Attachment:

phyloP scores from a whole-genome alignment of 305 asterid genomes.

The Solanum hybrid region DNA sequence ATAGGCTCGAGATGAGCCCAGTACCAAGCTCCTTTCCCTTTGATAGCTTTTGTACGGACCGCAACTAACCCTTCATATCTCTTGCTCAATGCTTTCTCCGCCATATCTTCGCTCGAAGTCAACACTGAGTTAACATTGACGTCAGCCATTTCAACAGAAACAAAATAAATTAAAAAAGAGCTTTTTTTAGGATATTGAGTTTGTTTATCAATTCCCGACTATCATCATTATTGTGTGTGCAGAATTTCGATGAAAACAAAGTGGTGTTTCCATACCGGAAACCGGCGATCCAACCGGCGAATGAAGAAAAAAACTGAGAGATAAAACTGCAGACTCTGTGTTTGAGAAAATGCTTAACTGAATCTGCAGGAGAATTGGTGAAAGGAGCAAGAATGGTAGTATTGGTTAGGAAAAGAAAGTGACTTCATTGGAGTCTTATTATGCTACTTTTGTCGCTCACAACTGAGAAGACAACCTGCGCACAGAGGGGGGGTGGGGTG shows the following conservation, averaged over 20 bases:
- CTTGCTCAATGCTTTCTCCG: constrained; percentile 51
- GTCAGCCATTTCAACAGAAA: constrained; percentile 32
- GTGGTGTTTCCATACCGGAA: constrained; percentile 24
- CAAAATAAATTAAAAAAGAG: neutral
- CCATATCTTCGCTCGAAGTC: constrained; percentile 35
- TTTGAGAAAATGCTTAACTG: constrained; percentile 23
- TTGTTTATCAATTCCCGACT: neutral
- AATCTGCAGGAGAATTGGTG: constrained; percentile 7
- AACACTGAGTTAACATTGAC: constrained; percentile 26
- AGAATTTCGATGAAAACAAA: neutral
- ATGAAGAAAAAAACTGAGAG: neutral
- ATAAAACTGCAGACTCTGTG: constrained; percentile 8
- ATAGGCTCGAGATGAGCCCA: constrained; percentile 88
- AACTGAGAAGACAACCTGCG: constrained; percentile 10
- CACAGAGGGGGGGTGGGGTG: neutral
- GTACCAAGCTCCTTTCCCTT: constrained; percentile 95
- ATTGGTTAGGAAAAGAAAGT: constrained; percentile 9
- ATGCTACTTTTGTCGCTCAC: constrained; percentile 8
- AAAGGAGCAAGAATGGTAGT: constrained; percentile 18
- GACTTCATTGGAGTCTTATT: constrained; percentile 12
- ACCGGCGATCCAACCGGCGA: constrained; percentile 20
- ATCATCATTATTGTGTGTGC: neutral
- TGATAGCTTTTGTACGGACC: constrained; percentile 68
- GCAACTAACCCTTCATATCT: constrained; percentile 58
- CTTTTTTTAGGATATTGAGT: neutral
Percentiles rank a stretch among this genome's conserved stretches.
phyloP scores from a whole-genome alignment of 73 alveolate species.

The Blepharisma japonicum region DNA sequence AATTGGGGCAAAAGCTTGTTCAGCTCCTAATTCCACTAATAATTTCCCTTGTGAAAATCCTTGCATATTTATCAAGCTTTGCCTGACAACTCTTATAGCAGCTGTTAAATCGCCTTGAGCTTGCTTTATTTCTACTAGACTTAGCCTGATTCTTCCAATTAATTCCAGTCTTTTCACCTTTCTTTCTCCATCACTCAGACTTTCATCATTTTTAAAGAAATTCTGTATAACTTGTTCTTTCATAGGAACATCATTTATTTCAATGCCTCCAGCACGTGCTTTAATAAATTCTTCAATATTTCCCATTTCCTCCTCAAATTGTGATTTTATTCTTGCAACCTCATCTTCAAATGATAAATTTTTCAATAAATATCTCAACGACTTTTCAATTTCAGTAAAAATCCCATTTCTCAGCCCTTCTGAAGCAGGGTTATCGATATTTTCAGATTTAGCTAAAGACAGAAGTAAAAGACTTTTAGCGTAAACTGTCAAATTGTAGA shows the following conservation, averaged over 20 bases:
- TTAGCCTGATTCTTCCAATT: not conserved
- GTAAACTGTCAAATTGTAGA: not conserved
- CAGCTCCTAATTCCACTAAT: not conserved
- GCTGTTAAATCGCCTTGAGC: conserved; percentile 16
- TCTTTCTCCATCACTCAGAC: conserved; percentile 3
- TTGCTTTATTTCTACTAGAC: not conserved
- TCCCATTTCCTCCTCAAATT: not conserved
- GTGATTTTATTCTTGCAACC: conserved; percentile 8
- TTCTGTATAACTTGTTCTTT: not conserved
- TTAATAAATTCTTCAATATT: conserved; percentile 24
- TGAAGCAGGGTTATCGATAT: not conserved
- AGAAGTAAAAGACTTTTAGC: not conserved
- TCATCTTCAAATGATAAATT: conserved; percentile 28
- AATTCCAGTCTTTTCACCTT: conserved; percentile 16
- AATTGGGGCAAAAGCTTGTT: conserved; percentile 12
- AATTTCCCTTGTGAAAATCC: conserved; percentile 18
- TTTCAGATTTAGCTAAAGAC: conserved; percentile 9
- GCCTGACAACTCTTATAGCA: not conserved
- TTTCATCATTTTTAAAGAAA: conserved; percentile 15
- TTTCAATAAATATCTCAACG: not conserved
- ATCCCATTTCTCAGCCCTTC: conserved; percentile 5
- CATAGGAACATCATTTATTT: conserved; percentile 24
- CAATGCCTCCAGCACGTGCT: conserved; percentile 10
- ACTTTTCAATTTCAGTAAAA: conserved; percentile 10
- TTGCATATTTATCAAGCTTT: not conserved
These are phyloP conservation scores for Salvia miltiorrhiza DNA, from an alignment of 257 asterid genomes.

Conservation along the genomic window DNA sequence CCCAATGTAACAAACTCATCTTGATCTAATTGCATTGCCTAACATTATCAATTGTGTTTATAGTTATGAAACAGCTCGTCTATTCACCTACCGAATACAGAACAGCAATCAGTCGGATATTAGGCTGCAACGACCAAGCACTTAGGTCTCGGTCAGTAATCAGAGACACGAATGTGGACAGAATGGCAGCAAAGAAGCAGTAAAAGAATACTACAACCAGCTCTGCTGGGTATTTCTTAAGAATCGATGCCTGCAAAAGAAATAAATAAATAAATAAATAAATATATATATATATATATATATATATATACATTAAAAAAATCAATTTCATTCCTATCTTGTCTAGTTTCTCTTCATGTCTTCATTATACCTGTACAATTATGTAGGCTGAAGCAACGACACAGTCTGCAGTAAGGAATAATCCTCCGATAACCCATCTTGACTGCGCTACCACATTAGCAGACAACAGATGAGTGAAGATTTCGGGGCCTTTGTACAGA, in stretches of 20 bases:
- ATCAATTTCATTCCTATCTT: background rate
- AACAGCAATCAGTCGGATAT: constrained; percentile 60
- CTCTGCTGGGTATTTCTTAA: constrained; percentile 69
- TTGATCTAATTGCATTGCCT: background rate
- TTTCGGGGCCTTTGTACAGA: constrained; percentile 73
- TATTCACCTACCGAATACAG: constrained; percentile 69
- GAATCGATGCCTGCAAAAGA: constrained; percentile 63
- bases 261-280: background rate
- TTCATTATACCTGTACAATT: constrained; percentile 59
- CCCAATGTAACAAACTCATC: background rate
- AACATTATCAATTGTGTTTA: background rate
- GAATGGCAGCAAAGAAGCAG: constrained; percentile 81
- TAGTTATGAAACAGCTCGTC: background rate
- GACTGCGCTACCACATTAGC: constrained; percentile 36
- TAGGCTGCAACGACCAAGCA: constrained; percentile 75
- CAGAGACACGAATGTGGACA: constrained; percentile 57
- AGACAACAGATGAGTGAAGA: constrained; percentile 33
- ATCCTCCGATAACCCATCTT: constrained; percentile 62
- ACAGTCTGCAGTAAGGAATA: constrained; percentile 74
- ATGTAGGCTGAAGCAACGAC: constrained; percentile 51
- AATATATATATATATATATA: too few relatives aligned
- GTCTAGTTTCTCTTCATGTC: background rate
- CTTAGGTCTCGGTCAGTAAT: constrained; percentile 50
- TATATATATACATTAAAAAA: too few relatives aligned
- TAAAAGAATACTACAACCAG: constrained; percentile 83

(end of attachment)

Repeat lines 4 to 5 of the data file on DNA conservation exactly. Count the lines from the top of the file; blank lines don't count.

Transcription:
- GTCAGCCATTTCAACAGAAA: constrained; percentile 32
- GTGGTGTTTCCATACCGGAA: constrained; percentile 24